Jackson County's jobless rate remained a seasonally adjusted 12.3 percent in May, due partially to a smaller work force.

Jackson County's jobless rate remained a seasonally adjusted 12.3 percent in May, due partially to a smaller work force.

According to the figures released by the Oregon Employment Department, the county's May's civilian labor force dropped by 179 people from April to 101,707. It was also 530 smaller than the 102,237 on the books in May 2009.

While there were 700 fewer jobs than in May 2009, 800 were added between April and May, spurred by typical increases in leisure and hospitality sectors and the federal government hiring Census workers.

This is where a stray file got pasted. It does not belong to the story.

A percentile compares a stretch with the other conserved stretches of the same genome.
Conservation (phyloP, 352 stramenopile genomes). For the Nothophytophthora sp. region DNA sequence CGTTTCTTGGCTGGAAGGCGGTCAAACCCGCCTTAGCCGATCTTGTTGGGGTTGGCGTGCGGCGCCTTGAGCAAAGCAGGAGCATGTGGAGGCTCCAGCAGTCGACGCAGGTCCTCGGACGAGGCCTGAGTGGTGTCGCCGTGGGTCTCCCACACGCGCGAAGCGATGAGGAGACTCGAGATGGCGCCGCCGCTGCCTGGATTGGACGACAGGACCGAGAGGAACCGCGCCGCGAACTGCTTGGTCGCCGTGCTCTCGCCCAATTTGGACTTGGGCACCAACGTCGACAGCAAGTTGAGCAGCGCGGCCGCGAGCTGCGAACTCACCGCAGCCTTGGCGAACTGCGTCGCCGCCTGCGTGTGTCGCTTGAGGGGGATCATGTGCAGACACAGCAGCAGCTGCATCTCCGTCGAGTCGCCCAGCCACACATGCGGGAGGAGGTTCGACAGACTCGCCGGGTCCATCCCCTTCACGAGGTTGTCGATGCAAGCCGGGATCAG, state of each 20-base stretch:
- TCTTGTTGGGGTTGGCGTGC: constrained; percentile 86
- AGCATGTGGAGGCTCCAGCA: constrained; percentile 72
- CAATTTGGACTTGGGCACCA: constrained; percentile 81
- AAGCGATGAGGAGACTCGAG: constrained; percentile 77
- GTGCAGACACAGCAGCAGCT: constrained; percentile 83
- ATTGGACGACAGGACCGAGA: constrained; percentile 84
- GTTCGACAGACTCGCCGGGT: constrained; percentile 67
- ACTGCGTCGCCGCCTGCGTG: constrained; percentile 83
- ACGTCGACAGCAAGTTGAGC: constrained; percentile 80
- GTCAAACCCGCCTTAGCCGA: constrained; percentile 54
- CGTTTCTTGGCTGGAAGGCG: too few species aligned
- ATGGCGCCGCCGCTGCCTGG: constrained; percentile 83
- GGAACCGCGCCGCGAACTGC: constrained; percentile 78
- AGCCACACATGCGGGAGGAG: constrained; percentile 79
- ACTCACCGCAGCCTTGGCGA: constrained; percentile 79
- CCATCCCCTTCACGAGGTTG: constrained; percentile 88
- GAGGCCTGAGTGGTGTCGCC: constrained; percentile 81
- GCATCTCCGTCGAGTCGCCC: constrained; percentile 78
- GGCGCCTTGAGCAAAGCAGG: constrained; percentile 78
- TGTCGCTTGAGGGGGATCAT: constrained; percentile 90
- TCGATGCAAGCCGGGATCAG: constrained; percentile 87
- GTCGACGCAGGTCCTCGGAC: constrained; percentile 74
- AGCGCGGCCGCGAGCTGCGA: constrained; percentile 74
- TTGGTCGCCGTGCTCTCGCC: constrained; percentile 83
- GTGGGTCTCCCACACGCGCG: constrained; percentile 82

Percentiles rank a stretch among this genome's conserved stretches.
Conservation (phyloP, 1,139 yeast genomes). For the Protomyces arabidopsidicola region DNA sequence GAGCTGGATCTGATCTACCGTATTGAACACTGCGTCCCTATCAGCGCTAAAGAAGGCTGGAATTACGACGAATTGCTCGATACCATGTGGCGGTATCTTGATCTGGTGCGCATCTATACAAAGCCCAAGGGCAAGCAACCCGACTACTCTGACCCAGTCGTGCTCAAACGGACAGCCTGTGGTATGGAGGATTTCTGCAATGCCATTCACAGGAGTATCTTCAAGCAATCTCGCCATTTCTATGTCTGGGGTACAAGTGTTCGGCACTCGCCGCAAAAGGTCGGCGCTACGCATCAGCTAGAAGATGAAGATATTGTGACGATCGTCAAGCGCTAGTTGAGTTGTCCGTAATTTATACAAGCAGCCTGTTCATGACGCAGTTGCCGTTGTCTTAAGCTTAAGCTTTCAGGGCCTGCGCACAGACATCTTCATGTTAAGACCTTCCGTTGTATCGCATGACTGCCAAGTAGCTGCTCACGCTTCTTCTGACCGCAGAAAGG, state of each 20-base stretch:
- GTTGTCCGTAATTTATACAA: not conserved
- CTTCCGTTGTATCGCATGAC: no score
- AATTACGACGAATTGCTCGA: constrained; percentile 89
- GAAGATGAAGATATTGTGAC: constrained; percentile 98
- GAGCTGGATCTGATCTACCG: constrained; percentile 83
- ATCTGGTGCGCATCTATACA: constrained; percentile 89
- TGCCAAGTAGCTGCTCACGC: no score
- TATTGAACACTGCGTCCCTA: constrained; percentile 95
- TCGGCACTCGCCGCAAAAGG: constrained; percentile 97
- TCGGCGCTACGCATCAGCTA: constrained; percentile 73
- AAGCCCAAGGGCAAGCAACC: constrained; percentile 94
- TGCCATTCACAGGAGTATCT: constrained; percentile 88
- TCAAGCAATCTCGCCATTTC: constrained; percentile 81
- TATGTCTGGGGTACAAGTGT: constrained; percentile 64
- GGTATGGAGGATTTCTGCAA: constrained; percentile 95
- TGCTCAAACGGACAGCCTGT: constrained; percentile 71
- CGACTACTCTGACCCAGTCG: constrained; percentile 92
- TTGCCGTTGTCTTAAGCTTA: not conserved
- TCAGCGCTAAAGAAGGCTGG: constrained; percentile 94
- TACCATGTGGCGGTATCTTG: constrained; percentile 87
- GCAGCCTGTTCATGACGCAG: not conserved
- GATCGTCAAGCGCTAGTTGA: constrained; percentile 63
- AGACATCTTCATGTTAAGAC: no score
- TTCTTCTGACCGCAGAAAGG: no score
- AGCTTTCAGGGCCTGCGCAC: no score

"I think employers are really hesitant to add on permanent staff members because they are not sure how strong the recovery will be," regional economist Guy Tauer said. "Soft consumer spending, debt troubles in Europe and the handling of an ever-increasing U.S. budget deficit is making people increasingly nervous and it shows up in the hiring numbers. Employers are waiting to see evidence of a more robust upturn in the economy."

— Greg Stiles